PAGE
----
We’d been trying to start a family for a few years without any sign of anything happening until it all came at us so fast we barely had time to think. In about a 24-month time span we experienced three failed pregnancies, surprising the seasoned medical staff of one of London’s biggest hospitals with their odds-defying bad luck. I didn’t know when or how it was going to end. I thought the end had come with each new beginning, but I was wrong.
I felt I had to do something to try to make sense of it all. You learn plenty at times like this but sometimes you don’t appreciate how much until you find a way to climb outside of events. You can spend years wondering when your story is going to turn up and when it does you barely recognise it, but it’s already built up such a head of steam your only choice is whether to get on and ride it or get run over by it.
It was losing the babies that undeniably instigated the book. They are what drives the narrative forward in some sort of linear order. But it’s not a story with a nice, tied-up ending. It’s a reflection of a period in time, the struggle is the story. The whole point of it is that it doesn’t have a neat, happy conclusion. If it did, I probably wouldn’t have written it. It’s a description of a series of events that explain how it feels to be a man trying for a baby, about how it feels for a wannabe Dad to lose a baby and how he gets on terms with the creeping fear that fatherhood is never going to happen.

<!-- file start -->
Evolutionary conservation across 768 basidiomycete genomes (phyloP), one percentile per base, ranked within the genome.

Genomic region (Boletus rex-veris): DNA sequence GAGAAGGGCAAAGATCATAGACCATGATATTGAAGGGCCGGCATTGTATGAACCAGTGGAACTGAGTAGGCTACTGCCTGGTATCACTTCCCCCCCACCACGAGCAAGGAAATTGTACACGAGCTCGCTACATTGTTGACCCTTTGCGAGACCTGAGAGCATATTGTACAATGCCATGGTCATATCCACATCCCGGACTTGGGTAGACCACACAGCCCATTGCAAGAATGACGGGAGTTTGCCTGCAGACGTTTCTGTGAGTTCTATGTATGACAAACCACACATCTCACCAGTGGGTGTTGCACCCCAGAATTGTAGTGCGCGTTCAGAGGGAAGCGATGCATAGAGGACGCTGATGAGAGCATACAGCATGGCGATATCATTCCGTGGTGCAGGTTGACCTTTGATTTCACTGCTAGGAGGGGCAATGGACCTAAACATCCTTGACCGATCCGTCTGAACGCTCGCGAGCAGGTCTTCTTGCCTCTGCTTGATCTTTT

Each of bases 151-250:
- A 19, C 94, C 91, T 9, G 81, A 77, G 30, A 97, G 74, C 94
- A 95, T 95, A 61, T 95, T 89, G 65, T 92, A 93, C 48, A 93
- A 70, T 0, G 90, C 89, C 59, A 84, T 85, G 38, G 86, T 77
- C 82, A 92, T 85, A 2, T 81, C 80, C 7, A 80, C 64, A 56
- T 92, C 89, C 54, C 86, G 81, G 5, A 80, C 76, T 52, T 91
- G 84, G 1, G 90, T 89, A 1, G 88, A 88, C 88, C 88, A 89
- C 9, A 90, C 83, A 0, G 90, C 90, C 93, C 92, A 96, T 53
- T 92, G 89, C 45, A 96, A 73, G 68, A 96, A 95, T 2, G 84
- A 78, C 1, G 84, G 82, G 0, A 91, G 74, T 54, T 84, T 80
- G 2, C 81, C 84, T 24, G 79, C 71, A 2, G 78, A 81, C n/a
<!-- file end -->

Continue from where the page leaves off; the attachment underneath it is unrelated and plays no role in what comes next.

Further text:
It’s a book about the sort of phantom fatherhood that ensues when repeated failed pregnancies leave you stuck on the starting blocks watching other people lapping you with their own lives. It’s messy and inconclusive because that’s what these stories are like. It seemed that to wait and see if there was a happy ending would be perverting the truth of what was happening.
I needed to tell the story of now, because who knows how the story will end. It’s the often untold tale of when things threaten to taper off and you see your life starting to become something you never imagined it would become. Or not becoming something you always imagined it would.
Ultimately, and most urgently, I wrote about it so it didn’t destroy me. As everything hurtled towards us at 1000 miles an hour, so much came at us so fast, that our best hope was to cling on, ride it and take stock when the wave broke.
There were times when it felt like we were being given an insight into what life really was and, while painful, we had to try to appreciate that we were experiencing something that most people don’t ever experience. There were other times when I thought we’d be submerged completely, buried under an avalanche of hopelessness and bitterness.
The book was an attempt to write my way through this, to maybe extract some sort of truth from events and hopefully to make my peace with the desperate turbulence of the past few years.